While checking for the solution, I'll also take a look on some 2200VA, maybe an APC 2200VA refurbished (I could buy new batteries), but it's a risk move, hoping the unit is working well.
 

Spearfoot

Active Member
Apr 22, 2015
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Regarding the CyberPower CP1500PFCLCD model... I just ordered an APC Back UPS Pro BX1500M to replace mine.

The CyberPower unit just turned itself off this morning -- out of the blue! -- along with all of the equipment connected to it! Same thing happened a couple of weeks ago. Our power didn't go out; the batteries are fully charged; and at 18% it's not overloaded.

Arbitrarily and capriciously turning itself off is unacceptable behavior from a UPS. :mad:
 
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Patrick

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Dec 21, 2010
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Regarding the CyberPower CP1500PFCLCD model... I just ordered an APC Back UPS Pro BX1500M to replace mine.

The CyberPower unit just turned itself off this morning -- out of the blue! -- along with all of the equipment connected to it! Same thing happened a couple of weeks ago. Our power didn't go out; the batteries are fully charged; and at 18% it's not overloaded.

Arbitrarily and capriciously turning itself off is unacceptable behavior from a UPS. :mad:
I have seen that on a few of those CyberPower units now. The new house is all APC, but Eaton just sent a UPS to review so I am curious to see how that works.
 
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l7777

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I have a number of APC units from 650 to 2200va in service. Most are Smart UPS units purchased from ebay. The newer smtxxxx units do pretty well on battery lifetime as my usage is primarily for quick outages. The only time the units seem to have an issue is when a battery dies. Things are usually ungracefully killed when the self test engages and the voltage suddenly drops from 100% to the cutoff for the ups. This isn't really the ups fault though and the solution to this is of course replace the batteries before they get to that point. Something to keep in mind, as you go up in VA from 1500 to 2200 and beyond you don't gain a lot of runtime as the batteries are wired in series to provide the extra VA at the cost of runtime. For example 750 to 1500 VA units use two 12v batteries wired in series for 24 operating volts. The 2200 uses four 12v batteries in series for 48 volts but will only provide a little more runtime. I use the 2200 VA units for my av equipment as it can pull a high but short wattage at times. My computer gear is primarily 1500va gear as I use about 300 watts or less most of the time. If you REALLY want runtime you could theoretically get a couple of 100 AH trolling motor batteries, wire them in series and connect them to a 1500 VA unit. Should easily get you an hour or two at your wattage. I think the standard batteries are 12 AH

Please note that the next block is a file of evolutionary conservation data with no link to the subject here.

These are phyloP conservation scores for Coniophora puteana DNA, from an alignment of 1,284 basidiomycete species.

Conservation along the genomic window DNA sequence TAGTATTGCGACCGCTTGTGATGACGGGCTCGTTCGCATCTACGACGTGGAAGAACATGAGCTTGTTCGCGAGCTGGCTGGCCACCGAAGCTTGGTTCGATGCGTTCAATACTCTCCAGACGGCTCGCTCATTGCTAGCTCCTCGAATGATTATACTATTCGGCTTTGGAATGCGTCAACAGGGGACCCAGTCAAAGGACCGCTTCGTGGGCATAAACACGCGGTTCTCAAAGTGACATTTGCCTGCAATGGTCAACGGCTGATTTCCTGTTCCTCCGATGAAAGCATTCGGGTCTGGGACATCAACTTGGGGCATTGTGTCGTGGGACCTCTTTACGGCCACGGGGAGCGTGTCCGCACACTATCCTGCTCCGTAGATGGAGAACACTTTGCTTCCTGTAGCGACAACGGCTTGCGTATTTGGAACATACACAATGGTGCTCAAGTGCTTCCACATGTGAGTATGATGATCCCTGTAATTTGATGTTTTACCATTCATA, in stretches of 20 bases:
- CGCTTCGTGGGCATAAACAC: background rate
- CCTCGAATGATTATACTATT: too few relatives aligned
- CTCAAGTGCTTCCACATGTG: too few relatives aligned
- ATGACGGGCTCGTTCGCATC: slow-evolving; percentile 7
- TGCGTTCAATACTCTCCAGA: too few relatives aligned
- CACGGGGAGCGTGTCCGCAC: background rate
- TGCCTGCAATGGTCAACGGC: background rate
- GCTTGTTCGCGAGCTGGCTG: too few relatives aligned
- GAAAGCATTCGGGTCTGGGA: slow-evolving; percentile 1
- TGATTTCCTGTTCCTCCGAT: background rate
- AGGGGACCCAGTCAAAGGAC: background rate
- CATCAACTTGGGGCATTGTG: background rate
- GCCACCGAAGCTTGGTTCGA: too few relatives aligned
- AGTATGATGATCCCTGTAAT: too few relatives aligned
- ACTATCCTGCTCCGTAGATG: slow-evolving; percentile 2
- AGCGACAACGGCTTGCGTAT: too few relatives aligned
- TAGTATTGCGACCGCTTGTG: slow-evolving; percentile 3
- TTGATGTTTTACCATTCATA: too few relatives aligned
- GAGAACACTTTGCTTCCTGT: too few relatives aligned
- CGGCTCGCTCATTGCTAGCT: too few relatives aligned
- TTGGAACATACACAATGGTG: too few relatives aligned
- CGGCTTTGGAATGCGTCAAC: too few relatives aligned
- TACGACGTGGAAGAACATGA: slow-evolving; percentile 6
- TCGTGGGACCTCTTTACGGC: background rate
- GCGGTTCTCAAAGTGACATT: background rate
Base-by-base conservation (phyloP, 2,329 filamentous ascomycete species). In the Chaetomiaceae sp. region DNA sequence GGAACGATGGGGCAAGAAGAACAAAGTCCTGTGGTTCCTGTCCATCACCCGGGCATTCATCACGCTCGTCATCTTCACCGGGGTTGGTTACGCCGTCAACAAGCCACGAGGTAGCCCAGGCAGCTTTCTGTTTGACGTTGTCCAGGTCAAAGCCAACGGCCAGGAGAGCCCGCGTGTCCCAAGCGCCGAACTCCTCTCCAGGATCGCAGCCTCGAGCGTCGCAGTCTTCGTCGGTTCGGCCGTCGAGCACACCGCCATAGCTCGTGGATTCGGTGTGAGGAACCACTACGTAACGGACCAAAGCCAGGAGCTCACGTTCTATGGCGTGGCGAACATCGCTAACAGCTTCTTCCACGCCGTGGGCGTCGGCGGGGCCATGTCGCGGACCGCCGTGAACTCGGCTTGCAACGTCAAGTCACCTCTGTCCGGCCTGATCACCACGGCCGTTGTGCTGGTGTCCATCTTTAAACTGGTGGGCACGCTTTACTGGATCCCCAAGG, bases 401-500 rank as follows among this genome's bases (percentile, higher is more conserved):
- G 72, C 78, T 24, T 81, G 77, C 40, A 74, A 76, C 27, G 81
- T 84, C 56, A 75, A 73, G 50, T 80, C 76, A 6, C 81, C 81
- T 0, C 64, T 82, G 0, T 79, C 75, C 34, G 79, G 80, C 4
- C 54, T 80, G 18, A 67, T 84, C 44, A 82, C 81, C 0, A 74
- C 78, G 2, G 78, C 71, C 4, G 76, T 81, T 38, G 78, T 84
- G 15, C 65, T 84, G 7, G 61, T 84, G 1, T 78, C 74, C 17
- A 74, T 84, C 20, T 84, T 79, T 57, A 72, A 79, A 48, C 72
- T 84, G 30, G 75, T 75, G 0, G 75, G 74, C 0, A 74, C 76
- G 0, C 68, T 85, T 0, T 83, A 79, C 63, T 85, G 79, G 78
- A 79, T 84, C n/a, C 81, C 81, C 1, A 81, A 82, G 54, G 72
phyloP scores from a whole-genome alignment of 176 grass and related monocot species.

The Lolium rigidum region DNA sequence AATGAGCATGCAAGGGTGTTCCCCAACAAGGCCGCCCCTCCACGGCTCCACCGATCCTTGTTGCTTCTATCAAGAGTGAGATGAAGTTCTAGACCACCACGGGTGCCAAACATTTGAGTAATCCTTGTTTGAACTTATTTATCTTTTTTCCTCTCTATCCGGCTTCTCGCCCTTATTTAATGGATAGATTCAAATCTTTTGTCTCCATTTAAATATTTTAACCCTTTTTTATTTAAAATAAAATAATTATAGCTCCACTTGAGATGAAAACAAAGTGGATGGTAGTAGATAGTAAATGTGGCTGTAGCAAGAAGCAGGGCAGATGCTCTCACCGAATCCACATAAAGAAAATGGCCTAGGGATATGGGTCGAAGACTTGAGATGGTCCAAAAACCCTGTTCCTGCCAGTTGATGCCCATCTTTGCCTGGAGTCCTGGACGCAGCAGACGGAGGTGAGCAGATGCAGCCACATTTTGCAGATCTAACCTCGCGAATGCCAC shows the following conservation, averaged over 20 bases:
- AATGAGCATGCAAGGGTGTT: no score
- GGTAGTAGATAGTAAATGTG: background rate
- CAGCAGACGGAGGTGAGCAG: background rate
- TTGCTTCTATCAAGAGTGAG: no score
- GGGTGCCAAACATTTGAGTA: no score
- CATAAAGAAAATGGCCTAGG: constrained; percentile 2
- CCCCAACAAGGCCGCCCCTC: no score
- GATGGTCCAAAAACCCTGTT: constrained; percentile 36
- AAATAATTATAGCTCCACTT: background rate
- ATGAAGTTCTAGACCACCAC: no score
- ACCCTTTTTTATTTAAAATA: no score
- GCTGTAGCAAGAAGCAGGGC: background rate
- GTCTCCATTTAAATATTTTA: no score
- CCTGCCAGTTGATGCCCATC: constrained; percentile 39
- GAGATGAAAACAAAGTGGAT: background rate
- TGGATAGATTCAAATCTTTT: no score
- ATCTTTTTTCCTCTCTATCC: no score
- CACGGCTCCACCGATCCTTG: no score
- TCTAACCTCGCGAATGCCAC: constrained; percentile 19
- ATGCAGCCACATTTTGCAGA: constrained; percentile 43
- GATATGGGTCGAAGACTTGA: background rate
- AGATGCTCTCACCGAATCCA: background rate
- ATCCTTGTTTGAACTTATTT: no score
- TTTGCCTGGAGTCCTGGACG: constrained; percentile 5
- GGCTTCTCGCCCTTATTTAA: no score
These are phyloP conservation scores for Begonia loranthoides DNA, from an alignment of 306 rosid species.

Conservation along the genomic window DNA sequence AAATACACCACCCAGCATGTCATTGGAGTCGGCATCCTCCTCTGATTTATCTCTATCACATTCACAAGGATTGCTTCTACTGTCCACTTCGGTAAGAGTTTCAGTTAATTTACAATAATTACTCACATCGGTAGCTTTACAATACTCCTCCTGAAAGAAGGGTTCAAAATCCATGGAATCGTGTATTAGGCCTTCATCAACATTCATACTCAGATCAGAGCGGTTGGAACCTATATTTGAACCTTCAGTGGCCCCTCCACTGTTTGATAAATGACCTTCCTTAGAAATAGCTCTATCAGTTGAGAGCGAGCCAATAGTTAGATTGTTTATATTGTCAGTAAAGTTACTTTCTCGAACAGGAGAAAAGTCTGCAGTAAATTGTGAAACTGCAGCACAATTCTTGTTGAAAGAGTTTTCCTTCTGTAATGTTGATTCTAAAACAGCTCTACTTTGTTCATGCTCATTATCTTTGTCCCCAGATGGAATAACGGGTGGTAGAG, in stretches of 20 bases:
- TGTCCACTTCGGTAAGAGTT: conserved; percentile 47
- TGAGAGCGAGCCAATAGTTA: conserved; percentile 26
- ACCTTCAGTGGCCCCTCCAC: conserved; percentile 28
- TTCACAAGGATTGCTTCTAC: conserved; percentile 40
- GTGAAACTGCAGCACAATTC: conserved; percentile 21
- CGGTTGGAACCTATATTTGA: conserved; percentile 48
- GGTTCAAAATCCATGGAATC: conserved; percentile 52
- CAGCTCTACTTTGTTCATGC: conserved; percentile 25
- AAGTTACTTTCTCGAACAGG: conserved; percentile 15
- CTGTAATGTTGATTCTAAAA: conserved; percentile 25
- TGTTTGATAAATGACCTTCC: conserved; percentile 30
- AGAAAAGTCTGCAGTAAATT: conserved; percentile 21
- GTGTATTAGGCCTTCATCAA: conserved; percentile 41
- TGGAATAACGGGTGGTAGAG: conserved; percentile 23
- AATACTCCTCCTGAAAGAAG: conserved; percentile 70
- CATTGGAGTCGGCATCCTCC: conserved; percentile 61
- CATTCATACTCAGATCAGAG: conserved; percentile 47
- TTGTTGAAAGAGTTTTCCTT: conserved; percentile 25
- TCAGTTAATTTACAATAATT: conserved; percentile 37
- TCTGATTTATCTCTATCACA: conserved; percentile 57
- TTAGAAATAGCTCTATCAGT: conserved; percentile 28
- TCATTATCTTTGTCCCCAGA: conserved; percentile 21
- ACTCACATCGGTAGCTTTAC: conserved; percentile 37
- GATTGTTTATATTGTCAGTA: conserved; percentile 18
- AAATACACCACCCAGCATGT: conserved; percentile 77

T_Minus

Build. Break. Fix. Repeat
Feb 15, 2015
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Regarding the CyberPower CP1500PFCLCD model... I just ordered an APC Back UPS Pro BX1500M to replace mine.

The CyberPower unit just turned itself off this morning -- out of the blue! -- along with all of the equipment connected to it! Same thing happened a couple of weeks ago. Our power didn't go out; the batteries are fully charged; and at 18% it's not overloaded.

Arbitrarily and capriciously turning itself off is unacceptable behavior from a UPS. :mad:
That's the unit I use for my desktop + the extended runtime external battery pack add-on.
No complaints, and almost 7 years of same batteries and I needed it today again... I got almost 30min before it went out, and showed 90min left to 0 instantly and powered off my PC, and then had 10min left.. batteries are toast but wow 7 years and still 30min I'm still happy with it :)